# Leap Year Subroutine A leap year is a calendar year that contains an additional day (29th of February) added to keep the calendar year synchronised with the astronomical year or seasonal year (which contains roughly 365¼ days or 365.242375 days to be more accurate).

An easy way to work out if a year is a leap year or not is to check if the year (e.g. 2020) is a multiple of 4. If it is, then it is most likely a leap year. Indeed, the rule is slightly more complex than this and can be summarised in three statements:

• Leap years are any year that can be exactly divided by 4 (such as 2004, 2008, 2012, 2016, 2020, 2024, etc)
• except if it can be exactly divided by 100, then it isn’t a leap year (such as 2100, 2200, etc)
• except if it can be exactly divided by 400, then it is a leap year (such as 2000, 2400, 2800, etc)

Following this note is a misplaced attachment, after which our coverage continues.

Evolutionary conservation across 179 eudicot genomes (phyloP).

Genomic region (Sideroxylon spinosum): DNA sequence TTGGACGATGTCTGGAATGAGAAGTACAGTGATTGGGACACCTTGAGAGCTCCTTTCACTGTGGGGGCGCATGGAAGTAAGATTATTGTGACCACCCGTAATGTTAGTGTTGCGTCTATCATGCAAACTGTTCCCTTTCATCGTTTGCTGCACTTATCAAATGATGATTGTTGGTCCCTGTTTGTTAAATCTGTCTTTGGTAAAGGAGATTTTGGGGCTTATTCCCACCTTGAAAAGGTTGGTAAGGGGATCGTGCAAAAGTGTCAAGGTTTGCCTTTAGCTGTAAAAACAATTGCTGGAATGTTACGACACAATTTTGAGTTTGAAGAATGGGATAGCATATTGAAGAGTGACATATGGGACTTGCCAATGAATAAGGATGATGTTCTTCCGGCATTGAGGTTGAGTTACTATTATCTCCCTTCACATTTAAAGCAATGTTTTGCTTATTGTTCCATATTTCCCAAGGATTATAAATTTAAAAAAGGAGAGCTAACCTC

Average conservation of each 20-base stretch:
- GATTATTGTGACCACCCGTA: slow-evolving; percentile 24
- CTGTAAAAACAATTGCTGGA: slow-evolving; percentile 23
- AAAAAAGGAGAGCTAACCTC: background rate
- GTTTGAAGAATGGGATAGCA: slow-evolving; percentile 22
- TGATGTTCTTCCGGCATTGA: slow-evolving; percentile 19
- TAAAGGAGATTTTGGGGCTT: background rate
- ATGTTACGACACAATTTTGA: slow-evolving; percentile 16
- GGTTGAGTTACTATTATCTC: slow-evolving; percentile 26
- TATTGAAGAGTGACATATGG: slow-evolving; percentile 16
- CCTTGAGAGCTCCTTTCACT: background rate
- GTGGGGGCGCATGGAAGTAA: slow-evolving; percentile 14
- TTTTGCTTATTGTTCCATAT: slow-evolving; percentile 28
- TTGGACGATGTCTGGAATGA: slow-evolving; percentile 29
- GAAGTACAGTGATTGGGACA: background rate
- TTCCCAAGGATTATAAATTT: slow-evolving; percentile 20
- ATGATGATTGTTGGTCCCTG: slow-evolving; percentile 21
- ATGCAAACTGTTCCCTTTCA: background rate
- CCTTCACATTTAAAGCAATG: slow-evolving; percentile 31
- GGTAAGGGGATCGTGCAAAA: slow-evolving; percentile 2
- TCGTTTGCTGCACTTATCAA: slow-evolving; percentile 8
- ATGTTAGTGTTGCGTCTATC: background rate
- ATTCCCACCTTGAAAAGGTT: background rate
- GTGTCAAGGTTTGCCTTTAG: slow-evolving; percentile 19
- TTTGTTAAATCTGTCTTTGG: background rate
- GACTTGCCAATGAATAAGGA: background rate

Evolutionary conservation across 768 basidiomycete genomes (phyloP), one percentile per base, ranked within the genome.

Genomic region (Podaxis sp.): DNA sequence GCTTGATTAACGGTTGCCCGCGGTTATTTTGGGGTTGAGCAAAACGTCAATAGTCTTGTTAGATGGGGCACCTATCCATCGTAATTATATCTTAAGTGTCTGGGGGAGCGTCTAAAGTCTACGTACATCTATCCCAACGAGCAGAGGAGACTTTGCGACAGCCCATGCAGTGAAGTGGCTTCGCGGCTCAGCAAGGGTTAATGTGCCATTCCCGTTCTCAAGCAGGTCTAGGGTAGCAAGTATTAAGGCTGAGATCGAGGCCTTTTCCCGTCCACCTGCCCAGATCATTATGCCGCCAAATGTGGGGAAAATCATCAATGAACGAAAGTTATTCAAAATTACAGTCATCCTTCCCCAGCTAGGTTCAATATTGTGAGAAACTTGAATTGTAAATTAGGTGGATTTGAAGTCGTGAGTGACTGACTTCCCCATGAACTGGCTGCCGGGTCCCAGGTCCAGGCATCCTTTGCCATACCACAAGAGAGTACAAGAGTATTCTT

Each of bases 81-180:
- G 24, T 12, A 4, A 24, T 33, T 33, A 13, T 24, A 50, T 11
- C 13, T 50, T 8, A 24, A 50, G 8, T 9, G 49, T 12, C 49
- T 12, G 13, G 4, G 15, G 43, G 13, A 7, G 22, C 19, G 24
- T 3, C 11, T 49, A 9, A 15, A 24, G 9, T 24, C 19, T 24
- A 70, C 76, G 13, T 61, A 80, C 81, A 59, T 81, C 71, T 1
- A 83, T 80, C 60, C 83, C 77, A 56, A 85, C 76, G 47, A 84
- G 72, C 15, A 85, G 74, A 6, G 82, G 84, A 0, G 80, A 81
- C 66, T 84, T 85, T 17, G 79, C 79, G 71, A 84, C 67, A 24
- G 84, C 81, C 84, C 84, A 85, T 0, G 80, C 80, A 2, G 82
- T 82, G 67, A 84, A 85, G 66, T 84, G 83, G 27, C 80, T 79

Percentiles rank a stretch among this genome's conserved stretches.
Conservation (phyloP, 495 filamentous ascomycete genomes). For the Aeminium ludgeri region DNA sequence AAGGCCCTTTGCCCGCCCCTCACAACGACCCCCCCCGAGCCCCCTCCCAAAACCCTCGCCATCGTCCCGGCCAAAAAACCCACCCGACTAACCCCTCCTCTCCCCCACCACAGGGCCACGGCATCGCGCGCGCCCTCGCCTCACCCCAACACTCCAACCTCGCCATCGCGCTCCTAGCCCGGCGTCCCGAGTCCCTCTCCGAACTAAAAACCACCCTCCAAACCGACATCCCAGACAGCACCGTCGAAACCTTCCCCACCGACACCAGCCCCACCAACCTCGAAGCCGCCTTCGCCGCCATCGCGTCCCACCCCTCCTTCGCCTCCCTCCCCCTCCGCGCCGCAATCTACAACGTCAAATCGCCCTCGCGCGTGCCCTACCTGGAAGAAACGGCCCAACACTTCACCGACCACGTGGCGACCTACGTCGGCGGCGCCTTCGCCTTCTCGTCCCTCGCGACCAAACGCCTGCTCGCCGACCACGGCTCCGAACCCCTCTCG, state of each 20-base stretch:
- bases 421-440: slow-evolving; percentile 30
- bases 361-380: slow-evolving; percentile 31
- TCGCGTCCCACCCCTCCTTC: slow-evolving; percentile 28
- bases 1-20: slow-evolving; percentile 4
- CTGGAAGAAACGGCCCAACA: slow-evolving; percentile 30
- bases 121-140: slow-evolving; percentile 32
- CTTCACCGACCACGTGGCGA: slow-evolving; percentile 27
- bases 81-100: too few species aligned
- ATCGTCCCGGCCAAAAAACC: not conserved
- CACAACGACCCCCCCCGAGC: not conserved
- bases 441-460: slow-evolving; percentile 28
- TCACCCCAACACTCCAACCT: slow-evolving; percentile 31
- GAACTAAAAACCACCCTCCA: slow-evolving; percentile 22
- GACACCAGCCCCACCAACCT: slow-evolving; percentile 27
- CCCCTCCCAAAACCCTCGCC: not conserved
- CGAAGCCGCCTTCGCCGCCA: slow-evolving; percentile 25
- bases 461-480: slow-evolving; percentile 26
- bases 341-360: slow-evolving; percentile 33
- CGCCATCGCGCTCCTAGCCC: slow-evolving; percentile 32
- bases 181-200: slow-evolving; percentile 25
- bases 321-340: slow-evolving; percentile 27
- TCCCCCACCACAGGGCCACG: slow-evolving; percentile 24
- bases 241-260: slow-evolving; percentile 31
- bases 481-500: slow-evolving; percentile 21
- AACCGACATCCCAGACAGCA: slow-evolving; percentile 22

In Python to work out if a number is a multiple of 4, we can calculate the remainder (MOD) of dividing this number by 4. If this remainder is equal to zero, then the number is a multiple of 4.

Based on this we can create a small function that will take a number (year) as a parameter and return whether the given year is a leap year or not. Here is the flowchart for this function called isLeapYear(): We can then this function in any program where we need to work out if a year is a leap year or not. For instance, we can create a program that:

• Asks the user to enter a year (e.g. 2020)
• Check if the year entered is a leap year or not (using our isLeapYear() function!)
• Outputs a message to inform the user if the year is a leap year or not.

Here is the flowchart for this program: